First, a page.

There’s logic in cracking the code of innovation


Words by Leanne Kemp, Queensland Chief Entrepreneur

Why does the eye see a thing more clearly in dreams than the imagination when awake?

Leonardo Da Vinci was one of the great innovators. From inventions to art, he’s inspired many – remember when we were all convinced there was a secret code to his work thanks to Dan Brown?

A modern treasure hunt for the Holy Grail may not lead us to the Louvre after all, I’d suggest we start looking to crack the key to innovation, to me a far more elusive and worthy prize.

Why are some companies able to sustain high growth in revenue and profits and others are not?

And why do some teams thrive in uncertain scenarios where others fall apart?

It’s simple: managers of less successful companies follow conventional strategic logic. And managers of high growth companies follow innovation logic. 

Business as usual (conventional strategic logic)            

The new normal (innovation logic)

Prescribe and control

Enable and learn

Assumes predictability

Assumes uncertainty 

Simple interdependencies

Complex interdependencies 

Emphasis on efficiency

Emphasis on experimentation 

Clear shared criteria

Multiple competing criteria

Hierarchical command

Distributed teaming

Insist on adherence to plan

Engage the experts and stay out of the way!

Conventional strategic logic and innovation logic differ along the basic dimensions of strategy, execution, formation and re-formation. Many companies, some CEOs, and most certainly governments, take industry conditions as a given. Entrepreneurs and innovators do not. Many let competitors set the parameters of strategic thinking. Entrepreneurs and innovators do not use rivals as benchmarks. 

Innovation is a complex beast where companies and leaders have to manage the “future possible” alongside the “what is urgent right now”. Companies need to cultivate a multifractal style of thinking where left and right brain, creative and commercial, come together to inform innovation initiatives that are likely to outstrip their competitors and might even disrupt the current status quo.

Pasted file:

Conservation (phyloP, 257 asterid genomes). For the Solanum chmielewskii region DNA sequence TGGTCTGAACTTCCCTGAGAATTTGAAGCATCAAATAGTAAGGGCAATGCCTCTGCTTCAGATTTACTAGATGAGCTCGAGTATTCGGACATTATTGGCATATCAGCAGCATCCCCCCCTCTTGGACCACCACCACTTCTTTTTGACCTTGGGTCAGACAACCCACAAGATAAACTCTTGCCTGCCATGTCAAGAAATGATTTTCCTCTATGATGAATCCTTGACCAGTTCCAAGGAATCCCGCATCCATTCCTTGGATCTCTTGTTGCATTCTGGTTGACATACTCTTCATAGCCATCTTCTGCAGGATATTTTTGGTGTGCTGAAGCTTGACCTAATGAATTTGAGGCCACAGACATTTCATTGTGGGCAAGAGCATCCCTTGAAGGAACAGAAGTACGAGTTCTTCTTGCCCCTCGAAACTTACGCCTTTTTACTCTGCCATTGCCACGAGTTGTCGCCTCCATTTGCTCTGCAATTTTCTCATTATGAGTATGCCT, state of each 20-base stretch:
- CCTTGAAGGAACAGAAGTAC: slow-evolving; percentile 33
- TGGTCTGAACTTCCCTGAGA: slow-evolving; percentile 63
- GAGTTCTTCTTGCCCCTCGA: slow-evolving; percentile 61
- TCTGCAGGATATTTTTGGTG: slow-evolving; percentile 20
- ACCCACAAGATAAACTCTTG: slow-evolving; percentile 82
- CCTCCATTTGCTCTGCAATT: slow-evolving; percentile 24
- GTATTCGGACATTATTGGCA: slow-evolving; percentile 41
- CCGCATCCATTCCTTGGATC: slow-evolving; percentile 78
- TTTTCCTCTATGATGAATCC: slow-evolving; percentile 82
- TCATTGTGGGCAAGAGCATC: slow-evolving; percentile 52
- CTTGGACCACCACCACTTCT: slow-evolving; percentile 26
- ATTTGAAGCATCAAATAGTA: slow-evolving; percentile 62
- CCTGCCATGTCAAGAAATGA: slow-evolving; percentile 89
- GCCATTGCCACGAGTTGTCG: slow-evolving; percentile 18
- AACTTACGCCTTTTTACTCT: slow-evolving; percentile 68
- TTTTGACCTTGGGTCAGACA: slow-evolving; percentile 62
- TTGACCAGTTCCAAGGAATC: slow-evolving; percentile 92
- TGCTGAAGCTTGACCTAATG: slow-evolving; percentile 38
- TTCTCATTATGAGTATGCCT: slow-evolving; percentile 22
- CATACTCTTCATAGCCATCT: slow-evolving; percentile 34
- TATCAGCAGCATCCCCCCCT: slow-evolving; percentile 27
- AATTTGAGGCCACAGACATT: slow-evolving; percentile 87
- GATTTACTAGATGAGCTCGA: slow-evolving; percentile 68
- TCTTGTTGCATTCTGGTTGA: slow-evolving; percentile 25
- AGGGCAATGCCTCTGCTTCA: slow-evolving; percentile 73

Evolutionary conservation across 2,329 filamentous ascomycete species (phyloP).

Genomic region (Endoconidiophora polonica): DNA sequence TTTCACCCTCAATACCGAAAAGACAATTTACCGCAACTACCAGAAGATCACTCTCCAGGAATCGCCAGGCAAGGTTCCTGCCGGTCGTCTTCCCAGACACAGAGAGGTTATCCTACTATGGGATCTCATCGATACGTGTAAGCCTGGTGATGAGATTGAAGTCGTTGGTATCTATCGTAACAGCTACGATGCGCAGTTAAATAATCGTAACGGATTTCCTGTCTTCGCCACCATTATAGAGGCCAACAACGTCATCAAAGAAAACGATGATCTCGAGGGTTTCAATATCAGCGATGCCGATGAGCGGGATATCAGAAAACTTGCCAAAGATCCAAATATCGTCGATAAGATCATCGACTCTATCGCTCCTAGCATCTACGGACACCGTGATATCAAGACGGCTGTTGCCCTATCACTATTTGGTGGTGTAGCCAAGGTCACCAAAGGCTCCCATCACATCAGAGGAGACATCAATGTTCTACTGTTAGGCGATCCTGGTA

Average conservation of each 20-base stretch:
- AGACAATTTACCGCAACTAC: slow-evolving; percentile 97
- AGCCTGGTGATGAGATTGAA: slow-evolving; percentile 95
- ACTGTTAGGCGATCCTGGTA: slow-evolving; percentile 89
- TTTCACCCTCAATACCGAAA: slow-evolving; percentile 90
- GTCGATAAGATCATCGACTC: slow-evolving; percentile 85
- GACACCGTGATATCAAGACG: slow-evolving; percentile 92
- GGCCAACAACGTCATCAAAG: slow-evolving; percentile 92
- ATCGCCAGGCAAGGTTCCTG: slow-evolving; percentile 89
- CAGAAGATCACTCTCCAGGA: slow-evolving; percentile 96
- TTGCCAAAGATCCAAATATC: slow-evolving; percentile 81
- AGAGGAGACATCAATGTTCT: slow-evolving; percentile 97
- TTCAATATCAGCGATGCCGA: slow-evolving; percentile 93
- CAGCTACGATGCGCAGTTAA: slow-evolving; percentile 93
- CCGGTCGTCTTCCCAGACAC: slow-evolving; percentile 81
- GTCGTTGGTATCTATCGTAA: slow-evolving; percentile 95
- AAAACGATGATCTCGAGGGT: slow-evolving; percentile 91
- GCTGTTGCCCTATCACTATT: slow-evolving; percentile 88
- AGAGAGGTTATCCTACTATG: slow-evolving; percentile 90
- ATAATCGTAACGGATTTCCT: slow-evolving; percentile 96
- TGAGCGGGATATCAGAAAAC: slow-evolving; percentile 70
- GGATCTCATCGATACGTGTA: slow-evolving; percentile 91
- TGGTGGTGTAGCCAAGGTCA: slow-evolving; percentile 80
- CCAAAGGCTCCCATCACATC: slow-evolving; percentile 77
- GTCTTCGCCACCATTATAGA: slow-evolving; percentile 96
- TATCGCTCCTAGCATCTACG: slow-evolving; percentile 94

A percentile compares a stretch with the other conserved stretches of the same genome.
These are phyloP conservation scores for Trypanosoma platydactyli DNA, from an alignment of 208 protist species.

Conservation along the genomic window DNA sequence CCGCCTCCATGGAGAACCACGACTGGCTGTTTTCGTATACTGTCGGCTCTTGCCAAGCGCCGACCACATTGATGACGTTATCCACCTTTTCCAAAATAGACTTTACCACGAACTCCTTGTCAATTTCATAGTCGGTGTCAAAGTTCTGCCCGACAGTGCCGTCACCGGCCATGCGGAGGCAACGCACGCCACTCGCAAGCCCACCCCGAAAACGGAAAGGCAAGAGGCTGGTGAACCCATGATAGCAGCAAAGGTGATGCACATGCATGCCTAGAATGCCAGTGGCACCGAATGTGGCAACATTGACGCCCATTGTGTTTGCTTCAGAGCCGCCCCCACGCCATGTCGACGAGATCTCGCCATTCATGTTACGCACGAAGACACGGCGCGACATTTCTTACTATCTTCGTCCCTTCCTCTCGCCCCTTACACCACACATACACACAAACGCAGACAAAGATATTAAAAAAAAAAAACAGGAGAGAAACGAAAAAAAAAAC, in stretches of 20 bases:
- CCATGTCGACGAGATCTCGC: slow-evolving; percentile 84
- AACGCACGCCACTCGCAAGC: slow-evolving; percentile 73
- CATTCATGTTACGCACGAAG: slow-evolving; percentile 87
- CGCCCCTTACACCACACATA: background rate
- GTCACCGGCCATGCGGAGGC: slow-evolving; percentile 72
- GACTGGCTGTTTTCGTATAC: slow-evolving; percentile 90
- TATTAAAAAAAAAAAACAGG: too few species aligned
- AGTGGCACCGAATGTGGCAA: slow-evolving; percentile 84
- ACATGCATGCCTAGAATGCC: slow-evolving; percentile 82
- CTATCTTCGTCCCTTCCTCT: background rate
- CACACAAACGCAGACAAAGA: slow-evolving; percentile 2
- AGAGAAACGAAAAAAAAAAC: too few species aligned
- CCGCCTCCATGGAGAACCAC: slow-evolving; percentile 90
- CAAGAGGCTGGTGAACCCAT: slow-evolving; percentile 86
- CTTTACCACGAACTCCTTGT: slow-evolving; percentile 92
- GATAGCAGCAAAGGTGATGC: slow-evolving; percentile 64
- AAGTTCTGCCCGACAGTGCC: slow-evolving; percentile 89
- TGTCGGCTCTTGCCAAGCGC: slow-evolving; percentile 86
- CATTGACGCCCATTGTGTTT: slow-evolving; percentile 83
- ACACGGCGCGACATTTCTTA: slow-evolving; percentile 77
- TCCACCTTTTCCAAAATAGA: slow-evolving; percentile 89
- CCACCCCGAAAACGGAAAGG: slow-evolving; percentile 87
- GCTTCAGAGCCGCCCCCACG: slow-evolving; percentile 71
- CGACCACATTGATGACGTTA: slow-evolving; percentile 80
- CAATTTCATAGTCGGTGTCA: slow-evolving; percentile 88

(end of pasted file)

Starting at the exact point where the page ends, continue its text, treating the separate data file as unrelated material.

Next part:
Innovation logic is adaptive and constantly evolving. So how do you execute without a blueprint?

Rather than viewing opportunities through the lens of existing assets and capabilities, entrepreneurs and innovators ask: what if we start anew? Rather than focus on the differences among customers, innovators look for what customers value in common. 

There are four types of innovation: incremental, disruptive, architectural, radical. Each illustrates various ways companies can innovate. The goal of innovation in business is to create new demand and change the market enough to render the competition irrelevant in that market. 

This has already been proven in the likes of Uber, Airbnb and Spotify… Why can this logic not be applied to leaders, managers teams and technicians? The answers lies in the pages of innovation logic. 

From the outside looking in, innovation logic looks like an uncracked Enigma machine, but to seasoned entrepreneurs and innovators it is a native tongue language common to the mavericks among us. 

It had long since come to my attention that people of accomplishment rarely sit back and let things happen to them. They went out and happened to things.

Leonardo again. So what are you waiting for? Mix it up with the mavericks. Get out there and get happening.